Regression 1 projection: 2013 BABIP = .21 (.262) + .79 (.293) = .288.
Regression 2 projection: 2013 BABIP - 2012 BABIP = .79 * ( .293 - .262) = .025.
.025 + .262 = .287
I think the evidence pretty clearly backs the fact that regression toward the mean is very real. Both tests resulted in a predictive model where the mean had almost 80 percent of the weight.
I'll conclude with two pieces of advice.
All data comes courtesy of FanGraphs.
You can follow Glenn on twitter @Glenn_DuPaul
Bill Petti of Fangraphs looks at offensive volatility: Offensive Volatility and Beating Win Expectancy
In general, the literature has suggested if you’re comparing two similar offenses, the more consistent offense is preferable throughout the season. The reason has to do with the potential advantages a team can gain when they don’t “waste runs” in blow-out victories. The more evenly a team can distribute their runs, the better than chances of winning more games.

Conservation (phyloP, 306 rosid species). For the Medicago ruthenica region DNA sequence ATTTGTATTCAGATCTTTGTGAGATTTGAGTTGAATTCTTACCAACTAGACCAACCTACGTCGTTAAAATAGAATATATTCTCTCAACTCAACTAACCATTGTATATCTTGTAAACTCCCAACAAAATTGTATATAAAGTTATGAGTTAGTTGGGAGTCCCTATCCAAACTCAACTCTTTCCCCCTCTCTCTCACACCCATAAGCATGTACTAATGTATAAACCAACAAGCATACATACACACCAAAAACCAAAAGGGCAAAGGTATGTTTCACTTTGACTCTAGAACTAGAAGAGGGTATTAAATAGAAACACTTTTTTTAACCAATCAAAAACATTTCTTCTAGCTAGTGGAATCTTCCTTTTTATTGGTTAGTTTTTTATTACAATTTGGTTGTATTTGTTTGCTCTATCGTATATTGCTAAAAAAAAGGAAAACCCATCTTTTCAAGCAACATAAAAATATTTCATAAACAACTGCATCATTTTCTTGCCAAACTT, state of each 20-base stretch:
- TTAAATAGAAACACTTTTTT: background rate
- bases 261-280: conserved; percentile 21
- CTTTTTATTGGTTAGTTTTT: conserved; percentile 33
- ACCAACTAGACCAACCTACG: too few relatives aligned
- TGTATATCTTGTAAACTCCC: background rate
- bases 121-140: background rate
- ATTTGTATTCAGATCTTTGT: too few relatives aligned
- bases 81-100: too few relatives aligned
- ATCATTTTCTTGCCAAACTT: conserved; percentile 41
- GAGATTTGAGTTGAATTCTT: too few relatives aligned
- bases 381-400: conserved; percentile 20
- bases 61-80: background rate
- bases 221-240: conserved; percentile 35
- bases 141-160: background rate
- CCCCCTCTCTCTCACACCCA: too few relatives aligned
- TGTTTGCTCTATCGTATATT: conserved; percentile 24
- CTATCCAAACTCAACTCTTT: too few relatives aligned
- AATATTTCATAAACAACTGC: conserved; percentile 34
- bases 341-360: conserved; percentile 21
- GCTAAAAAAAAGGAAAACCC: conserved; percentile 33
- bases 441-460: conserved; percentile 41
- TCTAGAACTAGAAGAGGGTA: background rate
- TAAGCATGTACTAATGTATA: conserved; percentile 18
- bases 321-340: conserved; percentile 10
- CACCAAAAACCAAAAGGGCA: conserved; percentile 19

Doug Wachter of The Hardball Times looks at Koji Uehara and limiting walks: Koji Uehara: the Cliff Lee of the bullpen?
Since entering the league in 2009, Uehara has been one of the best relievers in baseball at preventing the free pass, sporting a career walk rate of 1.23/9 IP and coming off season in which he allowed a miniscule 0.75 BB/9. Uehara’s no slouch at punching batters out, either, with a career rate of 9.82 K/9 despite averaging only 89 MPH on his fastball.
Paul Swydan wrote a piece on ESPN explaining why the Diamondbacks should trade Jason Kubel: The D-Backs Crowded Outfield ($)
When the Arizona Diamondbacks signed Cody Ross last month, they created a situation where they have six players worthy of regular reps in the outfield: Adam Eaton, Jason Kubel, Gerardo Parra, A.J. Pollock, Ross and Justin Upton. They probably can only carry five, and while knocking Pollock down to the minors would seem to solve the problem, there's this little matter of playing time.